we don't seem to be moving towards any consensus whatsoever about what is the substitution that's not a problem because this discussion is explicitly not intended to determine that. If (as seems likely) option 2 gains consensus there will be a second discussion to determine what the replacement should be. Thryduulf ( talk) 12:23, 14 September 2021 (UTC)[ ]
  • Option 2 as tie to Adobe is no longer appropriate. Use PDF icon.svg. I'm seeing that around anyway, so more and more becoming the default I guess. Herostratus ( talk) 02:48, 15 September 2021 (UTC)[ ]
  • Option 2 Any icon containing the letters PDF. The best so far seems to be PDF icon.svg PDF icon.svg, followed by PDF icon bold.svg PDF icon bold.svg, but perhaps a version with black/dark blue lettering could be better? — GhostInTheMachine talk to me 08:35, 15 September 2021 (UTC)[ ]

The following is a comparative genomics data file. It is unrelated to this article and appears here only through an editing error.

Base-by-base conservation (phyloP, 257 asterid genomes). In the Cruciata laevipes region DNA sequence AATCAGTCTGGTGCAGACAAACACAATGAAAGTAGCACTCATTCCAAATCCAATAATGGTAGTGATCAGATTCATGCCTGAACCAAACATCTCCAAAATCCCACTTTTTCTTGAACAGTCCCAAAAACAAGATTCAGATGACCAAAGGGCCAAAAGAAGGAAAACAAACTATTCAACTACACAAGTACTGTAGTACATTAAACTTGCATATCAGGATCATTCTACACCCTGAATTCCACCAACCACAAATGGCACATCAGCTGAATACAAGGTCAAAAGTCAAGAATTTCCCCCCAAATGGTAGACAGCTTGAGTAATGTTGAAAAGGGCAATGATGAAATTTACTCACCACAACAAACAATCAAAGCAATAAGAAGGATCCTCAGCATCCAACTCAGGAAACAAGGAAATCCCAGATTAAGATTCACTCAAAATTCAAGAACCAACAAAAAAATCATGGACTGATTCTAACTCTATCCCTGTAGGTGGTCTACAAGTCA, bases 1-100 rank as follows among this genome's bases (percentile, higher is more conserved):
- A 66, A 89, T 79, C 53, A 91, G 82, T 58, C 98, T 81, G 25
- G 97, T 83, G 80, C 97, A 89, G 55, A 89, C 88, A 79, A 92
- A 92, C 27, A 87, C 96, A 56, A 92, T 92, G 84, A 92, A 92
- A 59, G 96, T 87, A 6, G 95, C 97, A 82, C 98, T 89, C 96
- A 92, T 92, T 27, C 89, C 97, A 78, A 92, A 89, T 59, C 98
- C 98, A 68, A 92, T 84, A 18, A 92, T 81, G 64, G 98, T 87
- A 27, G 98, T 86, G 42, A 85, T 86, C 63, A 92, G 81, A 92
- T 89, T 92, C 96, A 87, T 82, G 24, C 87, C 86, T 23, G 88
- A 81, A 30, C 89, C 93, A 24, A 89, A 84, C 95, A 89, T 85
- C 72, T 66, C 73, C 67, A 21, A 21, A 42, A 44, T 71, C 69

Maybe not ... PDF icon blue.svg PDF icon blue.svg and PDF icon black.svg PDF icon black.svgGhostInTheMachine talk to me 09:19, 15 September 2021 (UTC)[ ]
  • Option 2 although I am not fond of the red letters, as it seems redundant For example MyProposal.pdf PDF icon.svg DGerman ( talk) 19:55, 20 September 2021 (UTC)[ ]
  • Related proposal: I've opened a related proposal; !voters here are invited to comment at Help talk:Citation Style 1#Proposal: Use the document icon instead of the external link icon for documents. {{u| Sdkb}} talk 04:42, 23 September 2021 (UTC)[ ]